Windows Hotfix System Used to Install Malware
Gareth Andrews / 7 years ago
When it comes to antivirus software, we often think of the big independent companies such as Symantec and McAfee at the cost of forgetting built in anti-virus like that provided by Windows Defender. It would now seem that the Microsoft Window’s Defender Advanced Threat Hunting team has found a group of hackers who used Window’s own hotfix system against their targets.
The team wrote about a group they have started to call PLATINUM. The recent focus has been on groups that have selective targets and unfamiliar patterns, both features which make their malware hard to detect. PLATINUM’s targets were South East Asia companies, with a large amount of their targets being based in Malaysia.
Over half of the attacks were aimed at government organisations and even internet service providers, but rather than the traditional financial gain that these hacks come with but instead seem to be focused on economic espionage.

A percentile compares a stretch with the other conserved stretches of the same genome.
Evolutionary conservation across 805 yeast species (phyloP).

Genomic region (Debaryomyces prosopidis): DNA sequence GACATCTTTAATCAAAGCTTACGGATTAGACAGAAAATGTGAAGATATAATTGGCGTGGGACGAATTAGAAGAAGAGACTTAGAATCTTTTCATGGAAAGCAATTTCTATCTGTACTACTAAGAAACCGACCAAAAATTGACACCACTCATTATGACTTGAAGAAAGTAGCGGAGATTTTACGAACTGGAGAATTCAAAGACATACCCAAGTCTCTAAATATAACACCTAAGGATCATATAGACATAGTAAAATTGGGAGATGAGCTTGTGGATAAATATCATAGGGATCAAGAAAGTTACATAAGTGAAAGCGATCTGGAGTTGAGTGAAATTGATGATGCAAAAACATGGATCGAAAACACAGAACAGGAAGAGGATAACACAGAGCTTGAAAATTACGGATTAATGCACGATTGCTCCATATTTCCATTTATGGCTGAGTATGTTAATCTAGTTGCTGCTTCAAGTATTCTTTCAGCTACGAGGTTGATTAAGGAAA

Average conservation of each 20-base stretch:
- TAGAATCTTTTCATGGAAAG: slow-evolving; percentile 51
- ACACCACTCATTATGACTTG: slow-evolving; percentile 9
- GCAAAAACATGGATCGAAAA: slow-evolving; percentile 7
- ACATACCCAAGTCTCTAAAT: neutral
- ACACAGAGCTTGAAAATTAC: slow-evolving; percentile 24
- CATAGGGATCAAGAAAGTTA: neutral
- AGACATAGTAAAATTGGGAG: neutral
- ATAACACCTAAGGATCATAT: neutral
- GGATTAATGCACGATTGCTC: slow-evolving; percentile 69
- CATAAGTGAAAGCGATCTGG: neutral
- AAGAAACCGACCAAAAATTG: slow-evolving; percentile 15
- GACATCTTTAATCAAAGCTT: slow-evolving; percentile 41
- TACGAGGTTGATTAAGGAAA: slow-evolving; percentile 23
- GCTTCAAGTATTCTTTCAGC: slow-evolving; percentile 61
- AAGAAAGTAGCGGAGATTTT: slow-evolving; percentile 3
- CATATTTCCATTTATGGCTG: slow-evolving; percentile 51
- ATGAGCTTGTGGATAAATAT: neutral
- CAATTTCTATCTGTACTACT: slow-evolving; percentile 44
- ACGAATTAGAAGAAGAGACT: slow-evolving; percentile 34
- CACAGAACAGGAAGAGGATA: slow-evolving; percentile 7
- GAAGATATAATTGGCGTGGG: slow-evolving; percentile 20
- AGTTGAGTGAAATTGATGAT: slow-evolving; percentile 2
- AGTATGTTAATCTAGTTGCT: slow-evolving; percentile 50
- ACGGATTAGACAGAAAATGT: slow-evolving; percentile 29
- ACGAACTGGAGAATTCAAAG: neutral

PLATINUM has used everything from self-deleting malware to malware that restricts its network traffic, limiting its interactions using certain times and dates to transmit its data. In their attempts to track down and identify the group one of Windows own systems were used to install the malware. In order to ensure its software is up to date, Windows has a hotfix solution, enabling the dynamic installation of malware on everything from Windows server 2003 to Windows 7.
The hotfix ability was removed in Windows 8 and subsequent OS’s stating that the few reboots the hotfix ability prevented weren’t worth the risk that it exposes.